Tax relief and substantial donor law

Nick Brooks, head of not-for-proft at Kingston Smith LLP, navigates the minefield

In the recent Budget, the Government announced a consultation on substantial donor legislation, which was introduced to prevent the abuse of tax relief on large donations to charity. This legislation, encompassed in section 54 of the Finance Act 2006, is complex, confusing and has the potential to affect a great number of charities, many of which are still blissfully unaware of its possible ramifications.

So what is a substantial donor? In the first instance, a person or business who gives a charity at least £25,000 over a period of 12 months or £150,000 over six years.

But it's not quite that simple. Charities must also be aware of "connected persons" to any donor. These include - but are not limited to - spouses, relatives, spouses of relatives and people working for companies controlled by the person or anyone connected to them. It is estimated that each substantial donor may have several hundred connected persons.

Once a substantial donor is identified, it is important not to carry out any transactions that might bestow a benefit on that person or any "connected persons". If they were to receive any benefit, including a salary or grant, this would be classed as non-charitable expenditure and the charity would lose tax relief accordingly.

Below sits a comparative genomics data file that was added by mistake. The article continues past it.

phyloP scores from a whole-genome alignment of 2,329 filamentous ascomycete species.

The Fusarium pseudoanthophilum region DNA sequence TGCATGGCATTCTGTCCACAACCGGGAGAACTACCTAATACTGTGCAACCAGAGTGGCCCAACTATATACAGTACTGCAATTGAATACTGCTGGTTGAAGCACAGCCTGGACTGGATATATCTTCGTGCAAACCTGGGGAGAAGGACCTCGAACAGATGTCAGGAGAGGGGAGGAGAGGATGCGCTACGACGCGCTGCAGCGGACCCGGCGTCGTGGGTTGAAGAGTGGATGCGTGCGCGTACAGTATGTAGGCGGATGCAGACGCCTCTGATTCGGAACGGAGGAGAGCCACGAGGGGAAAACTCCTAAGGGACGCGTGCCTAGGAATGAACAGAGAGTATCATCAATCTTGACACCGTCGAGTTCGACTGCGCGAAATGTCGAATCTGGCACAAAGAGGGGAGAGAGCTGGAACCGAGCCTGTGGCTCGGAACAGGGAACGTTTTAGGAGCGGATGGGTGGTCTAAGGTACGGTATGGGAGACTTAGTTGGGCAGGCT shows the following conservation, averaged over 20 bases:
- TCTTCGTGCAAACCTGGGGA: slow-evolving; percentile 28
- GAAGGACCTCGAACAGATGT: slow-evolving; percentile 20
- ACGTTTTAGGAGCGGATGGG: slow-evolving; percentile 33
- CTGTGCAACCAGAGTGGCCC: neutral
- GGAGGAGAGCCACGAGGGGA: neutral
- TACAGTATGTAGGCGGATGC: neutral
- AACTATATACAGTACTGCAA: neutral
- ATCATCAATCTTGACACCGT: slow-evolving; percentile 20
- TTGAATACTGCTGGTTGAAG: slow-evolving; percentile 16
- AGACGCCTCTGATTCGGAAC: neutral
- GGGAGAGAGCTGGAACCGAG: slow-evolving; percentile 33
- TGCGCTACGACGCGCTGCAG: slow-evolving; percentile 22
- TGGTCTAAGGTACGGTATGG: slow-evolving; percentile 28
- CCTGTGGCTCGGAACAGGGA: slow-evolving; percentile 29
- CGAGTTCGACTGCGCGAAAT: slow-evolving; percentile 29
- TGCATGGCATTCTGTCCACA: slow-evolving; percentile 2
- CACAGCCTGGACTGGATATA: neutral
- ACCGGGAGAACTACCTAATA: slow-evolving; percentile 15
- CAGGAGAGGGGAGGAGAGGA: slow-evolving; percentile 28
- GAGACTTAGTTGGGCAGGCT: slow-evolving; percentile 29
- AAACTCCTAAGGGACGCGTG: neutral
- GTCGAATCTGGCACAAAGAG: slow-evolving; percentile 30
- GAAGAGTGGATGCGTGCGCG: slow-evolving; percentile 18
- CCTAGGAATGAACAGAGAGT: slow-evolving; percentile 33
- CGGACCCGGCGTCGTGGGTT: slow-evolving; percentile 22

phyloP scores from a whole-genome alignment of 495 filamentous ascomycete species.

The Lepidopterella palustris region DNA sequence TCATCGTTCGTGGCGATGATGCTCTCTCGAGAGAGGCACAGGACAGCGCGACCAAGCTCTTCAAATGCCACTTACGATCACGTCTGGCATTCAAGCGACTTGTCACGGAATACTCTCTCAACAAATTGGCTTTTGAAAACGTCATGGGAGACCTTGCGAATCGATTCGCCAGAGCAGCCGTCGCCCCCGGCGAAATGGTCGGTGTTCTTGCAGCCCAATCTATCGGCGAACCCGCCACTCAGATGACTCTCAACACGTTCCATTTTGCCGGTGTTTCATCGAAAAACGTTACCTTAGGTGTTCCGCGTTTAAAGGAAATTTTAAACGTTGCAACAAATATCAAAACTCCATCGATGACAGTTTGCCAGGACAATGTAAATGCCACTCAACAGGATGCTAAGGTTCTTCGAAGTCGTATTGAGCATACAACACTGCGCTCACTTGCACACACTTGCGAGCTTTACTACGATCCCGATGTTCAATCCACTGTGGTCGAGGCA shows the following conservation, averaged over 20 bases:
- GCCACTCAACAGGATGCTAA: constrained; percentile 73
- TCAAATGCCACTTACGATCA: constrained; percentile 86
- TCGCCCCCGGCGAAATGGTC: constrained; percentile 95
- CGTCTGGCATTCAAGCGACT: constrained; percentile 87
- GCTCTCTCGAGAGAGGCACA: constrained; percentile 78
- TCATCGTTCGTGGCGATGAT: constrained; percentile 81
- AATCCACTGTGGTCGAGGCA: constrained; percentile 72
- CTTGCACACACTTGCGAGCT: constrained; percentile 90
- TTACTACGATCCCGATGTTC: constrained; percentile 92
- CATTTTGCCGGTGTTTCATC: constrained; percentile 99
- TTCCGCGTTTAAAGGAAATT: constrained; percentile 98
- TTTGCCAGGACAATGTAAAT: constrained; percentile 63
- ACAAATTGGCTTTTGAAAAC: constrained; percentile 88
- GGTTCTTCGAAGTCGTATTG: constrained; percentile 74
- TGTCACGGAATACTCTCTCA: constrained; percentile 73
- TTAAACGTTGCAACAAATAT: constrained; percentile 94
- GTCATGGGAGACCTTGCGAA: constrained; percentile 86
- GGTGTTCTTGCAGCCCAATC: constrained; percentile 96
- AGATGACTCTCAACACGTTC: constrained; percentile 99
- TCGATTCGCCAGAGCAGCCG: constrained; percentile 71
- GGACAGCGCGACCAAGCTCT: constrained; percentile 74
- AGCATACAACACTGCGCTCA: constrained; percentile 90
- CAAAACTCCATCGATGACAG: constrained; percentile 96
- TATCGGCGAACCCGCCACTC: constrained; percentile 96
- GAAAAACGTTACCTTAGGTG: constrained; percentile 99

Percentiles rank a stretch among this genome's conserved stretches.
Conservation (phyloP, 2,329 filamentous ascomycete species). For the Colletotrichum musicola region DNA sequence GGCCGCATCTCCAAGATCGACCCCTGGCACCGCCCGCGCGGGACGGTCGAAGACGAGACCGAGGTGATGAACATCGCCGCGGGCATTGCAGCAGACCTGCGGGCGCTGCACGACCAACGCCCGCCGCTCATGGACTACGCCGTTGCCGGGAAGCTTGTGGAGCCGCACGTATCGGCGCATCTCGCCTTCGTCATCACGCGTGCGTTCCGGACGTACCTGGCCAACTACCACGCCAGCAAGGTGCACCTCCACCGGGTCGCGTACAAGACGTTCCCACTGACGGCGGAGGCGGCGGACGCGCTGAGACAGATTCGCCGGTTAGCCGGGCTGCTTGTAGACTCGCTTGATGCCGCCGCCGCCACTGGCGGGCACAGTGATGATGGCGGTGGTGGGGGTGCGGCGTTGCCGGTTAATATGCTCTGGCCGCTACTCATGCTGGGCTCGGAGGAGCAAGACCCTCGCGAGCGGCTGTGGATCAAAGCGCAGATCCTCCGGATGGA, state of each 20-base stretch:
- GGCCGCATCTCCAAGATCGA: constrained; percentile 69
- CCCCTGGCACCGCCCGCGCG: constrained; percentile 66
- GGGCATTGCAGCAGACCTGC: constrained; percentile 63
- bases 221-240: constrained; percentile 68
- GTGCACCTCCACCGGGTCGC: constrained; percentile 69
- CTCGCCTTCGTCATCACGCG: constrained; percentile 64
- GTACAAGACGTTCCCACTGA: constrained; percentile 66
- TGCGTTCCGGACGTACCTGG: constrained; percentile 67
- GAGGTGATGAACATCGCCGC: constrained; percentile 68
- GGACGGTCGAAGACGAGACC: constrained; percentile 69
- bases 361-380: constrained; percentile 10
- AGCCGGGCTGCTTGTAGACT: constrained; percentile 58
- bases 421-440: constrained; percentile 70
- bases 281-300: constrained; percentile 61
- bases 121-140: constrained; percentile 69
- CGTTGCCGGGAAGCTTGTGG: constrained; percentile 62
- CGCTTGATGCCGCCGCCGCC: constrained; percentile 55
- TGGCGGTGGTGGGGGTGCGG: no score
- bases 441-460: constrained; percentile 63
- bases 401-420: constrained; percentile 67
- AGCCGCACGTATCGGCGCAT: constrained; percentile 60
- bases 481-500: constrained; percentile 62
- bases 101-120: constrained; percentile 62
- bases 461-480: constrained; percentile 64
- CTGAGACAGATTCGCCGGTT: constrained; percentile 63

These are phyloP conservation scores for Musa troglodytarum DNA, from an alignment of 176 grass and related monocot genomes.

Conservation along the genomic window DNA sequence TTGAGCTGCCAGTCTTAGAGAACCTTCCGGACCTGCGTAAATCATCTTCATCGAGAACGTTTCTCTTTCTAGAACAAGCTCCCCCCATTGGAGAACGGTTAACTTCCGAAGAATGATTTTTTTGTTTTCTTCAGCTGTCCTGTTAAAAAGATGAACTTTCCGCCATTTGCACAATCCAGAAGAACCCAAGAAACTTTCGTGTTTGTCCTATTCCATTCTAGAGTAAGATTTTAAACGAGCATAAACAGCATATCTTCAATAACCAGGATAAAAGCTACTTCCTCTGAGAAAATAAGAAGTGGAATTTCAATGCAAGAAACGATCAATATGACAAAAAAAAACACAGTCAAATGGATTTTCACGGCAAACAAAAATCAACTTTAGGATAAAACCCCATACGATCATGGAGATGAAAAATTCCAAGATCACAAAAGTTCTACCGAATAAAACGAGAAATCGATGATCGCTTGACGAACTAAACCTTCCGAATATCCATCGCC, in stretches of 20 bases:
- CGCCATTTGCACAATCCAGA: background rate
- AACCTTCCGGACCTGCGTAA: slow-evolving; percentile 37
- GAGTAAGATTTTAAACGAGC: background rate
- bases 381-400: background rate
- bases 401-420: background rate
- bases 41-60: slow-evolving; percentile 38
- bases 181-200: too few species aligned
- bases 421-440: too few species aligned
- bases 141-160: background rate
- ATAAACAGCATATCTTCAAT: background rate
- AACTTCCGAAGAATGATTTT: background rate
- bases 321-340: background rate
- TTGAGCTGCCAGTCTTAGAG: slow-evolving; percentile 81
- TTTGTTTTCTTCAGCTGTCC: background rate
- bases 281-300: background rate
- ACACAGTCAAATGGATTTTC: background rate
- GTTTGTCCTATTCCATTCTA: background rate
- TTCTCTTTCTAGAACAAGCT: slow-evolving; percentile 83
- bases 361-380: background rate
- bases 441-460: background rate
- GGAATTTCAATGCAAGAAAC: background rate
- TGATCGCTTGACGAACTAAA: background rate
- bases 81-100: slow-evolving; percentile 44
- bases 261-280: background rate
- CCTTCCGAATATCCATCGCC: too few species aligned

There are difficulties with the legislation, not least trying to establish if anyone receiving a benefit from the charity is connected to any substantial donor.

HM Revenue & Customs' interpretation of the law means that many legitimate transactions are caught. For example, if a former employee of a charity were to make a substantial donation after they left, the salary they received while being employed would fall foul of the legislation.

Similarly, if someone were to receive financial benefit from a charity because of, for example, personal hardship, then years later make a substantial donation as a means of thanks, the original payment made to that beneficiary would be deemed a benefit and would not be liable for tax relief.

Time limits are also an issue, because charities are required to maintain a register of all substantial donors for up to 18 years.

The sector has told HMRC it does not consider the legislation fit for purpose, but that it does not condone abuse of tax relief and will help put appropriate rules in place.

Finance Advice

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